Stephen Markley is an author, screenwriter, and journalist. A graduate of the Iowa Writer’s Workshop, Markley’s previous books include the novel Ohio, the memoir Publish This Book: The Unbelievable True Story of How I Wrote, Sold, and Published This Very Book, and the travelogue Tales of Iceland. He lives in Los Angeles.
The paperback edition of Sarah Schulman's dystopian satire about urban mores set in New York sometime in the future, when the city has morphed into an idealized version of itself: where rent is cheap, homelessness is nonexistent, and the only job left is marketing. But all is not as it seems, culminating in a murder committed by a prominent New Yorker and a resulting trial that transfixes the city.
Kessler Award-winner Sarah Schulman's other books include Rat Bohemia, The Child, and Ties that Bind.
One Sunday, eight people gather at a school to record a television programme. But the show is never made, because the end of the world has arrived. The authorities order all windows, doors and curtains to be closed. And stay closed. They hear nothing more for days, then weeks.
Through the eyes of TV editor Merel, a young woman, we see the group trying to survive in a new world, a world of darkness and isolation, of sleeping on gym mats and living on ten grains of rice a day. The survivors play cards, talk about their past, sleep together: anything to pass the time until their rescue. As food supplies dwindle, tensions mount. And when will the authorities arrive?
At once arresting, original and richly entertaining, Everything There Was is a gripping and disorientating novel that will enthrall readers of The Road or Station Eleven.
Hanna Bervoets writes novels, columns and scripts. Her columns for Volkskrant Magazine, collected in That’s Nice, Bye, are hugely popular in the Netherlands. Bervoets won the 2009 Debutant of the Year Award for her first novel Or, How, Why. Its follow-up, Dear Céline, was awarded the 2012 Opzij Literature Prize.Praise for Everything There Was
‘An eye-opening novel that takes a fresh look at everything we’re taking for granted’ Opzij
‘This book grabs you by the throat’ nu.nl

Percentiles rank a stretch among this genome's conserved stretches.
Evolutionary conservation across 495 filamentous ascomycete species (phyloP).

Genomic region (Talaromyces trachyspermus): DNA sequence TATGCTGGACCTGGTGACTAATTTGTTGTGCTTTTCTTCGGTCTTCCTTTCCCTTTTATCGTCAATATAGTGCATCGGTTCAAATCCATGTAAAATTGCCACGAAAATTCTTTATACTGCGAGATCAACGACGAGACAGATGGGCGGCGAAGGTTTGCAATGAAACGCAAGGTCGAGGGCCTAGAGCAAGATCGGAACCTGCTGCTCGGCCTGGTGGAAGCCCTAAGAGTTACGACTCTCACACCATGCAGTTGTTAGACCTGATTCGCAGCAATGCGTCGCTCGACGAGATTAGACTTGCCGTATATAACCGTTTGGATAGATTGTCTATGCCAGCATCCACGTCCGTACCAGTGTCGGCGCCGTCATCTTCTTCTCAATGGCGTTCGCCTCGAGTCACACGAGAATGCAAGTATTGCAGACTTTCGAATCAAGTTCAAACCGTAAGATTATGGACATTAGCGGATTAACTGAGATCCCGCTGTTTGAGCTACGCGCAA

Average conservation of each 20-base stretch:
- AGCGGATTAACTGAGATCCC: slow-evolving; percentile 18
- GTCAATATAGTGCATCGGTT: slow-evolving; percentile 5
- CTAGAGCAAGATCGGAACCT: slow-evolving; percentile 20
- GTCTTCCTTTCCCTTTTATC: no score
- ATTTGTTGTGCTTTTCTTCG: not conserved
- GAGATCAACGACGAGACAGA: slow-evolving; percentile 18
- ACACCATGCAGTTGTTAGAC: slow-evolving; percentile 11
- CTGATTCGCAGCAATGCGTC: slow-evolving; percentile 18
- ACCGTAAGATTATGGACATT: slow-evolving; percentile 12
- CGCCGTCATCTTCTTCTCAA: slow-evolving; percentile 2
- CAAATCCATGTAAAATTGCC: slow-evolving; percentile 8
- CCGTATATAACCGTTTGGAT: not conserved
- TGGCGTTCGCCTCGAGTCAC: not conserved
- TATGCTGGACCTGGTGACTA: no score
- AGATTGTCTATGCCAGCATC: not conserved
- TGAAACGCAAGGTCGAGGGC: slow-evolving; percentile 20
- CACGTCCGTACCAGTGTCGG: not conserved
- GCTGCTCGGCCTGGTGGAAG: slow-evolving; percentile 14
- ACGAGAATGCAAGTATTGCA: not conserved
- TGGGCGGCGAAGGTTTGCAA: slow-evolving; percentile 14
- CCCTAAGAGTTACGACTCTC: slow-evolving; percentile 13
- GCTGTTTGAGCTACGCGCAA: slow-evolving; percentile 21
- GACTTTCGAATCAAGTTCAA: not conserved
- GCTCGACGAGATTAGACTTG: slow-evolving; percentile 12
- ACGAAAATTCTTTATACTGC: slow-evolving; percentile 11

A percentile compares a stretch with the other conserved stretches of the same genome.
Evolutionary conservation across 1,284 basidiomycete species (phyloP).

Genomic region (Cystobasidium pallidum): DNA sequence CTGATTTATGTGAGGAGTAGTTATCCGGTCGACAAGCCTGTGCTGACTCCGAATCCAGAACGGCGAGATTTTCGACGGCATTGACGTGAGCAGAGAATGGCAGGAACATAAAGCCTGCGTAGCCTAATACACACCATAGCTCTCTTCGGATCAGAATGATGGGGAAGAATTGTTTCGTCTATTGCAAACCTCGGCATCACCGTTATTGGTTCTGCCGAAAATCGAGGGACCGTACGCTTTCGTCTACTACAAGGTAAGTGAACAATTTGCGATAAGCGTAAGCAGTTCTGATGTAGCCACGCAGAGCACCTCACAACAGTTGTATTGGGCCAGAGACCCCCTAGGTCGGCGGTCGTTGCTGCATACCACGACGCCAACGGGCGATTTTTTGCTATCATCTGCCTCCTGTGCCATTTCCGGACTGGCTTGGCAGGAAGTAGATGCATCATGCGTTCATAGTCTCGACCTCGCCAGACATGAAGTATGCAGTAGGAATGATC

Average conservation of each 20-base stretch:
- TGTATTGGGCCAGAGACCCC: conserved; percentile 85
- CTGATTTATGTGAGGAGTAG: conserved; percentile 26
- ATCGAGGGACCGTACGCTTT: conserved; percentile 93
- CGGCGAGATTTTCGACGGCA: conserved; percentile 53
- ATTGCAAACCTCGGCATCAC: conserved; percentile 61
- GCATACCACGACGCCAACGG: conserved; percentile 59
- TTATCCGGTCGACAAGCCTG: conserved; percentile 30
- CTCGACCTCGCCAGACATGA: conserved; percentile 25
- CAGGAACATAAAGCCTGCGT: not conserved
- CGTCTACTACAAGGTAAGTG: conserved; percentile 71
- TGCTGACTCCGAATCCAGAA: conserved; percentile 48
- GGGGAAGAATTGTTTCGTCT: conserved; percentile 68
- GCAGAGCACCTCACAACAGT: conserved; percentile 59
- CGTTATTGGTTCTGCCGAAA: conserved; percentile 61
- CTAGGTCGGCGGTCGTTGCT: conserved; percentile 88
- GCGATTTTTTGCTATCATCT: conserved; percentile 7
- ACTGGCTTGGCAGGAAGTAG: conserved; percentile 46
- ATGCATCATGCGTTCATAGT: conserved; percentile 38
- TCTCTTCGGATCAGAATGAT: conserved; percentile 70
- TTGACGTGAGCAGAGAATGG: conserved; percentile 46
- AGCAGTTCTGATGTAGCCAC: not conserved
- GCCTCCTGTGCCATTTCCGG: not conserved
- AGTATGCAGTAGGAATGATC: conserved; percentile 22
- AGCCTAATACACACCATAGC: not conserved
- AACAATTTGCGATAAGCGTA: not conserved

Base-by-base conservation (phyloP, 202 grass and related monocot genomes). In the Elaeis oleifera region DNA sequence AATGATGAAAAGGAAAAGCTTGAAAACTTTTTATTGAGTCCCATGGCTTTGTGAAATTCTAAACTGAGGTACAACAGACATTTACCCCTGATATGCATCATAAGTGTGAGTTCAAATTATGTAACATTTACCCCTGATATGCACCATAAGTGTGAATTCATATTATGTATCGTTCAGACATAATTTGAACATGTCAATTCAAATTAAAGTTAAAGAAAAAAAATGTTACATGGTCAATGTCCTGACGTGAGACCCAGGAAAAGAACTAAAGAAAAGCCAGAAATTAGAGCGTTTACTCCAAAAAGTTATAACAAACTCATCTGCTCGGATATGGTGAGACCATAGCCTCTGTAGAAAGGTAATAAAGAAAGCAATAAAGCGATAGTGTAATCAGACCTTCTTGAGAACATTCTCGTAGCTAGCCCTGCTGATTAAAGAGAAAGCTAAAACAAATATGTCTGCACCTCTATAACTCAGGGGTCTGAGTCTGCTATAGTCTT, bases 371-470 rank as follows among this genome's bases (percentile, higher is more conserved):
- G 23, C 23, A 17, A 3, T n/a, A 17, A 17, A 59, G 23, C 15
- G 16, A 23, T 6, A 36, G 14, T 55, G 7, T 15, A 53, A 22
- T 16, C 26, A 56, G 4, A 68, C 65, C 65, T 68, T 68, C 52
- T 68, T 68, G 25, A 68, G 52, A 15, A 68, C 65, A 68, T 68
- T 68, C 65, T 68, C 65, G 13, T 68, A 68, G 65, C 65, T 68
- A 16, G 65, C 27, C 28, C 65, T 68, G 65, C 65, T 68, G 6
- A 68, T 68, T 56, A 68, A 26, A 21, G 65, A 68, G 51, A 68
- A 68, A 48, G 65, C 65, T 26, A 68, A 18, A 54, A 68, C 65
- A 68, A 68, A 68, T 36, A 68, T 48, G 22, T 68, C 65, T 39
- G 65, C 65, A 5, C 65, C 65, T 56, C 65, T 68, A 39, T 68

‘One truly clever novel’ De Groene Amsterdammer
In the coming centuries the world's population has exploded. The earth is crowded with cities, animals are nearly all extinct, and drought is so widespread that water is rationed. There are no maps, no borders, no numbered years, and no freedom, except for an elite few.
It is a harsh world for an orphan like Nadia Stepan. Growing up, she dreams of a green vacation spot called Lighthouse Island, in a place called the Pacific Northwest.
When an opportunity for escape arises, Nadia embarks on a dangerous and sometimes comic adventure. Along the way she meets a man who changes the course of her life: James Orotov, a mapmaker and demolition expert. Together, they evade arrest and head north toward a place of wild beauty that lies beyond the megapolis—Lighthouse Island.
“Bearskin is visceral, raw, and compelling—filled with sights, smells, and sounds truly observed. It’s a powerful debut and an absolute showcase of exceptional prose. There are very few first novels when I feel compelled to circle brilliant passages, but James McLaughlin’s writing had me doing just that.” —C.J. Box, #1 NYT bestselling author of The Disappeared
Rice Moore is just beginning to think his troubles are behind him. He’s found a job protecting a remote forest preserve in Virginian Appalachia where his main responsibilities include tracking wildlife and refurbishing cabins. It’s hard work, and totally solitary—perfect to hide away from the Mexican drug cartels he betrayed back in Arizona. But when Rice finds the carcass of a bear killed on the grounds, the quiet solitude he’s so desperately sought is suddenly at risk.
More bears are killed on the preserve and Rice’s obsession with catching the poachers escalates, leading to hostile altercations with the locals and attention from both the law and Rice’s employers. Partnering with his predecessor, a scientist who hopes to continue her research on the preserve, Rice puts into motion a plan that could expose the poachers but risks revealing his own whereabouts to the dangerous people he was running from in the first place.
James McLaughlin expertly brings the beauty and danger of Appalachia to life. The result is an elemental, slow burn of a novel—one that will haunt you long after you turn the final page.
as diverse as presidential politics, climate change, sex, international
diplomacy, and why dogs actually really, really suck and are annoying,
Markley's column has been a must-read for those who care about the state of the
world, democracy, why "The Dark Knight Rises" was actually a terrible
movie. The author of "Publish This Book" and "Tales of
Iceland," Markley's unique blend of humor and passion in this collection
of his most irreverent and/or insightful columns. Just to prove that he's
bit-time, this mix tape also includes his interview with author and
environmental activist Bill McKibben of 350.org (ask your parents what a mix